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Becoming HebrewThe Creation of a Jewish National Culture in Ottoman Palestine$
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Arieh B. Saposnik

Print publication date: 2008

Print ISBN-13: 9780195331219

Published to Oxford Scholarship Online: January 2009

DOI: 10.1093/acprof:oso/9780195331219.001.0001

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 “The Jew Has Died and the Hebrew Has Been Born”

 “The Jew Has Died and the Hebrew Has Been Born”

Making and Locating Cultural Traditions

Chapter:
(p.189) 9 “The Jew Has Died and the Hebrew Has Been Born”
Source:
Becoming Hebrew
Author(s):

Arieh Bruce Saposnik

Publisher:
Oxford University Press
DOI:10.1093/acprof:oso/9780195331219.003.00010

As the Yishuv grew demographically, the distinctive national culture that emerged necessitated a renegotiation of national centers and peripheries. Zionism's geographical rearrangement of Jewish life entailed a demand for cultural realignment and a renegotiation of the relationship between the new Zionist culture and the traditions associated with Jewish centers of the Diaspora. This process was punctuated by polemical outbursts, as in the “Brenner affair” and the storms surrounding the Herzlia Gymnasium, in particular its incorporation of biblical criticism in its teaching. In 1910* a speaker at a national celebration in Jerusalem declared that “the Jew has died, the Hebrew has been born,” while a writer abroad proclaimed the emergence of a “new Israel” in Palestine. A “literary mania,” as Menahem Ussishkin called it, and the crystallization of a celebratory style and educational agendas were among the key manifestations of that new national entity.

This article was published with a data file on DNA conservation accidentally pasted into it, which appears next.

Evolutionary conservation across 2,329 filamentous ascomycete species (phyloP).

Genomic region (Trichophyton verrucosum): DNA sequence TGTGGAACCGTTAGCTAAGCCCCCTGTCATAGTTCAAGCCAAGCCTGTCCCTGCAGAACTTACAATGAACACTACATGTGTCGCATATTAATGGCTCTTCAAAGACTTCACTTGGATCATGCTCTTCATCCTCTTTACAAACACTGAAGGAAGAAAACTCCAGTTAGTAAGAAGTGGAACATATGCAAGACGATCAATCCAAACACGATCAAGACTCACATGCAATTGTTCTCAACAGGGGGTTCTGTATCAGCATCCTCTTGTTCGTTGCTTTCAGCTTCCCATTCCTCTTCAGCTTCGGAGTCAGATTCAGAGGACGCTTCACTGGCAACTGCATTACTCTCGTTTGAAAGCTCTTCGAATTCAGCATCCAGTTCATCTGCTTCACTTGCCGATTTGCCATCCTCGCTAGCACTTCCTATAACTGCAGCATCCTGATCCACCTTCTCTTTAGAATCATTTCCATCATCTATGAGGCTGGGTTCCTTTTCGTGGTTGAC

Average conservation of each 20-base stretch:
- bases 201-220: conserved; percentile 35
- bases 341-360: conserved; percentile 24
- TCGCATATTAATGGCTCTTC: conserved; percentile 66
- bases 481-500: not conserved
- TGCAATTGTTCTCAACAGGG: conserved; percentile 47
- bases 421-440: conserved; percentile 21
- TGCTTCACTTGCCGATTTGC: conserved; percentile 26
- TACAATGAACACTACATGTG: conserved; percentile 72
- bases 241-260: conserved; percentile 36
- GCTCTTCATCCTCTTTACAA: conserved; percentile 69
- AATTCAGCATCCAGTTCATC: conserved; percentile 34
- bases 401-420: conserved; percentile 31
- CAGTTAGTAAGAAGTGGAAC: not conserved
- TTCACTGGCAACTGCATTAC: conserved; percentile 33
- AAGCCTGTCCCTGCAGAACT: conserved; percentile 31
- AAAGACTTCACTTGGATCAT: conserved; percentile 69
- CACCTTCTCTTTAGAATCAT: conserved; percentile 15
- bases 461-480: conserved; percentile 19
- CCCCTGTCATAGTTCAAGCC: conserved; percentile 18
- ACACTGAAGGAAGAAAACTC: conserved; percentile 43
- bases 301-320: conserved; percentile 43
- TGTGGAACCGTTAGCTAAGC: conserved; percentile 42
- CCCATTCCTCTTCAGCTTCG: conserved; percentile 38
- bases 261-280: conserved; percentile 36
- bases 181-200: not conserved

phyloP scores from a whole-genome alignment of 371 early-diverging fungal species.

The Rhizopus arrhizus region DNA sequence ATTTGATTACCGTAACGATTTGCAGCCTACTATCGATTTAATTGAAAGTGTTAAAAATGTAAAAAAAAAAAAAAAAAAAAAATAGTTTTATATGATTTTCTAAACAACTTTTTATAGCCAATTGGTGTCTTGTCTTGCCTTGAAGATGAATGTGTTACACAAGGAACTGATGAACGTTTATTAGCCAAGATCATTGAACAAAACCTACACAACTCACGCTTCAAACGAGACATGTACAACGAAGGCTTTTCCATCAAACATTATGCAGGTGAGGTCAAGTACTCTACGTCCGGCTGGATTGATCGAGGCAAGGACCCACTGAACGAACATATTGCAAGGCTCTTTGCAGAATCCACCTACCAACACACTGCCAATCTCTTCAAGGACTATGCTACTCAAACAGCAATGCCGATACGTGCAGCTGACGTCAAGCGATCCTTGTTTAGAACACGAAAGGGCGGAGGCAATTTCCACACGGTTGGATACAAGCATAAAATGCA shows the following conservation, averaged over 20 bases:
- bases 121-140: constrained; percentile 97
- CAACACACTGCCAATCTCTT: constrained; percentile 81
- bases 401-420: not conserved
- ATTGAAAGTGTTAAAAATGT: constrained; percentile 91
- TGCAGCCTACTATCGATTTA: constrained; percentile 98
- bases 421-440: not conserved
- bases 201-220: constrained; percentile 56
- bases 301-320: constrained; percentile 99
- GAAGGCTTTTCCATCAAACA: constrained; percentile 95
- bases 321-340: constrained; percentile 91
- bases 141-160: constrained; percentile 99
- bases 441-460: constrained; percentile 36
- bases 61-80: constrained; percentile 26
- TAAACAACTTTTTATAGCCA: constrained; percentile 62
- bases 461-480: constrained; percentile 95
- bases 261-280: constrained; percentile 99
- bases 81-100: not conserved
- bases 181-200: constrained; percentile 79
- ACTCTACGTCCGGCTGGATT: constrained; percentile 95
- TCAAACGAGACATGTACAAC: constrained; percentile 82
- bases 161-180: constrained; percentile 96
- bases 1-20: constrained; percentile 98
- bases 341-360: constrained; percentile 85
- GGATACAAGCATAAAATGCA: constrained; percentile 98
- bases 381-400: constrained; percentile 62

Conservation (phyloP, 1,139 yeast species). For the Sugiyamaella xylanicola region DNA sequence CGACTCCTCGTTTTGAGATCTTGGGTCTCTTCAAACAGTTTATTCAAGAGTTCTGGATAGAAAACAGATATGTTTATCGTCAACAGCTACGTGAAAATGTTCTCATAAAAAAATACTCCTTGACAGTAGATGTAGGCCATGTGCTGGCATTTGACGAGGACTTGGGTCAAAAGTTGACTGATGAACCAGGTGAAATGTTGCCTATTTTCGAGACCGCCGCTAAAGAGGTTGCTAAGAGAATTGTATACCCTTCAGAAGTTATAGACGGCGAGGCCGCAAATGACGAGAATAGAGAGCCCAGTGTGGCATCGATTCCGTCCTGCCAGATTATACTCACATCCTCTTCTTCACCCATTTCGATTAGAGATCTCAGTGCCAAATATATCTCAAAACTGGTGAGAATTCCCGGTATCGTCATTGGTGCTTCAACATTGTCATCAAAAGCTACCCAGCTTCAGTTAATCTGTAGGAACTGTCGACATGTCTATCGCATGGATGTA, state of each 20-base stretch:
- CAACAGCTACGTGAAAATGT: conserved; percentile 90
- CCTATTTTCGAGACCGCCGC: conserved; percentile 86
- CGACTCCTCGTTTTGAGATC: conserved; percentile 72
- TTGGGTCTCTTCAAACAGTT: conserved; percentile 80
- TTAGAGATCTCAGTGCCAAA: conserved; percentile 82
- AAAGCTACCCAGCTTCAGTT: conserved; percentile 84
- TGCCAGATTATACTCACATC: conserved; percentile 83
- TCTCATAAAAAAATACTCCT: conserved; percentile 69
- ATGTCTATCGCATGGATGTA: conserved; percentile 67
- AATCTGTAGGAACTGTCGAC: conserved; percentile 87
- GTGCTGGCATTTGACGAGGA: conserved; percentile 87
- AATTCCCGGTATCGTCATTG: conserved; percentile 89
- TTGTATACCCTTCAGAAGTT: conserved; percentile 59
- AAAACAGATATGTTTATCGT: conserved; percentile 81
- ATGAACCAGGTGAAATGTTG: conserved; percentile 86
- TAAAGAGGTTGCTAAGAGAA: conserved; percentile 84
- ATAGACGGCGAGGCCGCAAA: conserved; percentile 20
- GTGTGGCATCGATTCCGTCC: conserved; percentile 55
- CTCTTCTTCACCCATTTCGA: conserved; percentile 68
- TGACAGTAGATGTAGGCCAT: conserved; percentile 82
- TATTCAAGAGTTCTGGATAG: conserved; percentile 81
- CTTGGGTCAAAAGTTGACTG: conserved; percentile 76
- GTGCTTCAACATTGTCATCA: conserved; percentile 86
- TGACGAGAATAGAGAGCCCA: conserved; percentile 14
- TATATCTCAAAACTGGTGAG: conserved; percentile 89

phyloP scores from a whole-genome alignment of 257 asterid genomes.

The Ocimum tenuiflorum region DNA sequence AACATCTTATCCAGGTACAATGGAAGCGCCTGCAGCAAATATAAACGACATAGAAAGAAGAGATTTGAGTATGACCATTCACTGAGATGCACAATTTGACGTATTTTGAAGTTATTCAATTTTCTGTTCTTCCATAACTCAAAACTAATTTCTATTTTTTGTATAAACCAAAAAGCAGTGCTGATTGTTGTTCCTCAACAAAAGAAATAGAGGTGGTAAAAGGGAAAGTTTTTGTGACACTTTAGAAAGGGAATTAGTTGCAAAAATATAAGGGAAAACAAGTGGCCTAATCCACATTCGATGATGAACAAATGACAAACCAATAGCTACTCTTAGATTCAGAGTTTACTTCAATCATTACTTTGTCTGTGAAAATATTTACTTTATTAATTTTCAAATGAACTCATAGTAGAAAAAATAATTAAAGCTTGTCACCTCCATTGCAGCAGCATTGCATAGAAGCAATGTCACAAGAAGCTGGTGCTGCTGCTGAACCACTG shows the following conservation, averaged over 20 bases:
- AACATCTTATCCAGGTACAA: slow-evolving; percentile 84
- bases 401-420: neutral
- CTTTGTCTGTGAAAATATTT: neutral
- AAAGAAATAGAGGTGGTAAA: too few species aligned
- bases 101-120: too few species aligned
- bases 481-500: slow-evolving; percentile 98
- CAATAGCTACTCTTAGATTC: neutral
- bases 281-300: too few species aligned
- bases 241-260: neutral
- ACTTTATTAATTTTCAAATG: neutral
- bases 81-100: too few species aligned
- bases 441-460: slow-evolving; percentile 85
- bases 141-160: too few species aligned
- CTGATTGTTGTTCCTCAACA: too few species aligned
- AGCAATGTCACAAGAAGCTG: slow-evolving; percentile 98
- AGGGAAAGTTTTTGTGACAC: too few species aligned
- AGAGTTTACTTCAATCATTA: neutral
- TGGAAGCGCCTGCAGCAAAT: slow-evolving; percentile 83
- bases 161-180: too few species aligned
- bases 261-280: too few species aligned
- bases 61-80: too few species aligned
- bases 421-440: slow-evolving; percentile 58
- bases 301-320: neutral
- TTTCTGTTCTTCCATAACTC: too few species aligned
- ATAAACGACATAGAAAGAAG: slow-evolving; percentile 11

Keywords:   Bible, Biblical criticism, Brenner affair, Celebration, Diaspora, Education, Herzlia Gymnasium, Yosef Haim Brenner

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